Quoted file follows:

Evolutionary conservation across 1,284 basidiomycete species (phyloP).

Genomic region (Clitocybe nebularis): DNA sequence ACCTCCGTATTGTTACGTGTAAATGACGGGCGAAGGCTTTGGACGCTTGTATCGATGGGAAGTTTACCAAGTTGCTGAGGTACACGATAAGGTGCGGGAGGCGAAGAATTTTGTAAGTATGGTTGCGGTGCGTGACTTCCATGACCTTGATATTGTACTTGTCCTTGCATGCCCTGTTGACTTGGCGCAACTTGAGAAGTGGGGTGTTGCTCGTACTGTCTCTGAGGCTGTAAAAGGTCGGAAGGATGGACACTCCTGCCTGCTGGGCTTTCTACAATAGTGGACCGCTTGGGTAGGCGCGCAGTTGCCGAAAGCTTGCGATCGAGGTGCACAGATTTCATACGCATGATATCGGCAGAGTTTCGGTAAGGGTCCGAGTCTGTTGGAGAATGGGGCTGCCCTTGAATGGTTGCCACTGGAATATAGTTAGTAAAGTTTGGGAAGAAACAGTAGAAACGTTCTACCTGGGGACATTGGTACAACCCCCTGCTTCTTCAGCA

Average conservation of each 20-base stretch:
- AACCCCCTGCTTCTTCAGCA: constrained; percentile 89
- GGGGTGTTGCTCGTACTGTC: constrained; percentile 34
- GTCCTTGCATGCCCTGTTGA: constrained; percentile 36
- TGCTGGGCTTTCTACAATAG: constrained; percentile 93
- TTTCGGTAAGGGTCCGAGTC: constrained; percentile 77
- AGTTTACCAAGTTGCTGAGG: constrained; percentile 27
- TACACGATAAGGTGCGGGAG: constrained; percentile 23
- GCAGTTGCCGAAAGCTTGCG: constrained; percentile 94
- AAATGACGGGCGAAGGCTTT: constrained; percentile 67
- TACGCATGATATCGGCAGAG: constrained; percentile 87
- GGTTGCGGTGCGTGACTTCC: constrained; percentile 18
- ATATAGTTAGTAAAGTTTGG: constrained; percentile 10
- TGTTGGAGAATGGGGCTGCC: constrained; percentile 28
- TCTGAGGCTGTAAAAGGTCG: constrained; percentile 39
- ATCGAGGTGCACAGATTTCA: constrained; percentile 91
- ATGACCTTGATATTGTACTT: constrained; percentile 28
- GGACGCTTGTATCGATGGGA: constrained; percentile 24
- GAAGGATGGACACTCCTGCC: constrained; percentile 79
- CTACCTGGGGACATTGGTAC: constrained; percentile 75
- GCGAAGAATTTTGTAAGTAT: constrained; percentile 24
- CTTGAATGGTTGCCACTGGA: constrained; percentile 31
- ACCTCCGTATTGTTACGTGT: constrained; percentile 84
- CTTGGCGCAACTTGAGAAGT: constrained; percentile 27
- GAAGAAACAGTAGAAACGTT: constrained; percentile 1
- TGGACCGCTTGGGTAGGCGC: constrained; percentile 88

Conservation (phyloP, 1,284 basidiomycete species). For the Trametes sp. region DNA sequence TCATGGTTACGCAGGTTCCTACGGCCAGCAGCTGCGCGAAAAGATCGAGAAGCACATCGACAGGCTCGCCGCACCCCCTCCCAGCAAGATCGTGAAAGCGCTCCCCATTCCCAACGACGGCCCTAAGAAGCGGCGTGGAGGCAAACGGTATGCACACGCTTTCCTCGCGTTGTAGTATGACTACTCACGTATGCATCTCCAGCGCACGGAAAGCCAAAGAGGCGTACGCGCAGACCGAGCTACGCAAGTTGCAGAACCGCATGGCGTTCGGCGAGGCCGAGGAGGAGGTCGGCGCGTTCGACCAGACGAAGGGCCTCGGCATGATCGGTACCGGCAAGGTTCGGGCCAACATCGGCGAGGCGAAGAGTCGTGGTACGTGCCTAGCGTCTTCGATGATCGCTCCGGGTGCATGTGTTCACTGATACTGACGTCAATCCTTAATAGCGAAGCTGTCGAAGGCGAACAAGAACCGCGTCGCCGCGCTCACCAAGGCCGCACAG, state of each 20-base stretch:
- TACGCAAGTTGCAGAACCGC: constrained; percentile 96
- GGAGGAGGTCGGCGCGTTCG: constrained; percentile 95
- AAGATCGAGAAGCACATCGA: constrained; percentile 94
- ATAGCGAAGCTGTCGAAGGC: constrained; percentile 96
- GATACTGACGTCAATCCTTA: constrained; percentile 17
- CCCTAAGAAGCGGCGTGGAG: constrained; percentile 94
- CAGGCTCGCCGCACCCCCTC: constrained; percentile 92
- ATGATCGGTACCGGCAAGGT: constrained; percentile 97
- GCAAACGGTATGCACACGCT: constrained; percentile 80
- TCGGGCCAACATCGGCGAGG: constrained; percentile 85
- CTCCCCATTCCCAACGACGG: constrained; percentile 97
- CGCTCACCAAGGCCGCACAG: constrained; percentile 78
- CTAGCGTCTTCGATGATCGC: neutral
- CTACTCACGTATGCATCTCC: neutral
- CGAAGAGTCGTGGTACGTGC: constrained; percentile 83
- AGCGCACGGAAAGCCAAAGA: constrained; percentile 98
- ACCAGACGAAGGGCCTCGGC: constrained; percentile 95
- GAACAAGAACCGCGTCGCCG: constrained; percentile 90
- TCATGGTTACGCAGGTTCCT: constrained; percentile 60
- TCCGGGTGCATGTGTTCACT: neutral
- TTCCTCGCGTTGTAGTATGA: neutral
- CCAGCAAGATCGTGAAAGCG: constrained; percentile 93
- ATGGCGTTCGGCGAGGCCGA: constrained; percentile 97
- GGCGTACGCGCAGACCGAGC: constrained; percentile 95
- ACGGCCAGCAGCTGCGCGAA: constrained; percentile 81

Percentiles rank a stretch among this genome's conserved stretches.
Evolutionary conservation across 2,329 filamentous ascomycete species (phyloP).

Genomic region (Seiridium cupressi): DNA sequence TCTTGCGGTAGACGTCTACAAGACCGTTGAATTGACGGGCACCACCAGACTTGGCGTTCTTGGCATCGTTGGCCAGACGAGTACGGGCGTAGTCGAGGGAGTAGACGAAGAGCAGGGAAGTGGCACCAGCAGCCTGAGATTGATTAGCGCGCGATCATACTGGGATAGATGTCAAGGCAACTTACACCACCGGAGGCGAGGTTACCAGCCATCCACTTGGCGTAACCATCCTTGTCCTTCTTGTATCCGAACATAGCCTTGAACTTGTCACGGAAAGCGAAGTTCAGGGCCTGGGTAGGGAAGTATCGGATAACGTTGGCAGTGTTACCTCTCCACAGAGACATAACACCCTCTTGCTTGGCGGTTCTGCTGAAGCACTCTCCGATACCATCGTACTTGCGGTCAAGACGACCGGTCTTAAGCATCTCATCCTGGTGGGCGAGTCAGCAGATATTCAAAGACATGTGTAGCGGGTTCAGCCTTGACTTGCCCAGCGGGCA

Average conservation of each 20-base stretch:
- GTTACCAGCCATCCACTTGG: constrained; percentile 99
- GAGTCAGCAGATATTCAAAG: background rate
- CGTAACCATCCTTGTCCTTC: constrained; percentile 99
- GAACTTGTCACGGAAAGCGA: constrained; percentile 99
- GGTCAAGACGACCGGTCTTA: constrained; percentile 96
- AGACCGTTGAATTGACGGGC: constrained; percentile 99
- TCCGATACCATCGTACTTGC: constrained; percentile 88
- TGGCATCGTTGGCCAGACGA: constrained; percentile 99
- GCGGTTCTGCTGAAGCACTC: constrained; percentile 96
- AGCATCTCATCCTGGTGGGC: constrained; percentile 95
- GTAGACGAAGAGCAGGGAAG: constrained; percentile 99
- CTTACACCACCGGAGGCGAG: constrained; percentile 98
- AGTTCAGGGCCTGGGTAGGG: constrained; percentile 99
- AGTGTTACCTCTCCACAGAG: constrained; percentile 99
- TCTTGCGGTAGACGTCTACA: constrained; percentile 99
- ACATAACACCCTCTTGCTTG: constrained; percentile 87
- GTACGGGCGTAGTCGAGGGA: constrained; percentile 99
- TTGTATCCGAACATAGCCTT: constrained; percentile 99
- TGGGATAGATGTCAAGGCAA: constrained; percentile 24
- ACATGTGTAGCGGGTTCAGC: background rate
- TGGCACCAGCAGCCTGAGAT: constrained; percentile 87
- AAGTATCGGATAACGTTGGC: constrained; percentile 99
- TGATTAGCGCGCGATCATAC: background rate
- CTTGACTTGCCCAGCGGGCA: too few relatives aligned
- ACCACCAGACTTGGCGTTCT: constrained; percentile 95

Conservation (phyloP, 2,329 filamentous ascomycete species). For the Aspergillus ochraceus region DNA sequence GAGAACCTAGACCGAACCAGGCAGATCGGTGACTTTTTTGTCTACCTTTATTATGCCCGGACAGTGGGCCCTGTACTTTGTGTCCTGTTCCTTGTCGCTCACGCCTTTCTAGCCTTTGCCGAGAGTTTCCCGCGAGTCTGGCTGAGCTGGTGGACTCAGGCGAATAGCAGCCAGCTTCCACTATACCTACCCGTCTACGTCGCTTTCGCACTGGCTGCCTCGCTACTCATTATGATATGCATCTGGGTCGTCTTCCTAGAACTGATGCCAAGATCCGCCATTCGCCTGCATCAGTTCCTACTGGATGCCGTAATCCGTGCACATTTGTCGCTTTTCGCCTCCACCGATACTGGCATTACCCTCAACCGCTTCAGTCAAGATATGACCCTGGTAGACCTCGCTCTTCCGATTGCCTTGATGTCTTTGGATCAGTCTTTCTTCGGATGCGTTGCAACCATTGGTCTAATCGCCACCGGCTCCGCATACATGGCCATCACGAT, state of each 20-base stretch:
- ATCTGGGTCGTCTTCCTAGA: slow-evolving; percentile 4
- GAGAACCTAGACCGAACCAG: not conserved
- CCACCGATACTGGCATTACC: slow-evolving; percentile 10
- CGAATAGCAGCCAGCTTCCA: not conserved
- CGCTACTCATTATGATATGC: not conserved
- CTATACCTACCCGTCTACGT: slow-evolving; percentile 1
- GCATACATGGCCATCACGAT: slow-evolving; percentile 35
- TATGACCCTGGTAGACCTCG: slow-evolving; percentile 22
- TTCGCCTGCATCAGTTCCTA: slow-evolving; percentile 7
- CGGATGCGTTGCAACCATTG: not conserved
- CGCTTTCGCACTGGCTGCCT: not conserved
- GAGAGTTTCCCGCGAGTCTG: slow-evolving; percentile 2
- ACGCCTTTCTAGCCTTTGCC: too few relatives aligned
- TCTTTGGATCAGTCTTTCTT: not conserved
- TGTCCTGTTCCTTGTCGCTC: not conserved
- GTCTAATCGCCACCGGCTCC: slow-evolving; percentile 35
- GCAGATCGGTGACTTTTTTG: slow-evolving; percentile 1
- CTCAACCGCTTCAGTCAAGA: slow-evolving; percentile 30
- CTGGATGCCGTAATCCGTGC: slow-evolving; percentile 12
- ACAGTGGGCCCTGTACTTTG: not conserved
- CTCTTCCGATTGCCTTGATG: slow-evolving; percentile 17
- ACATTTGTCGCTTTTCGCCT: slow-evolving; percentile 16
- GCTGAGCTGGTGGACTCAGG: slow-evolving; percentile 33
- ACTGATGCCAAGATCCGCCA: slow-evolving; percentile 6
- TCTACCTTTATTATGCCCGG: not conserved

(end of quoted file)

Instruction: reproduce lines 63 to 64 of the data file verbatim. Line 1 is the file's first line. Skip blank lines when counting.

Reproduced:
- GGTCAAGACGACCGGTCTTA: constrained; percentile 96
- AGACCGTTGAATTGACGGGC: constrained; percentile 99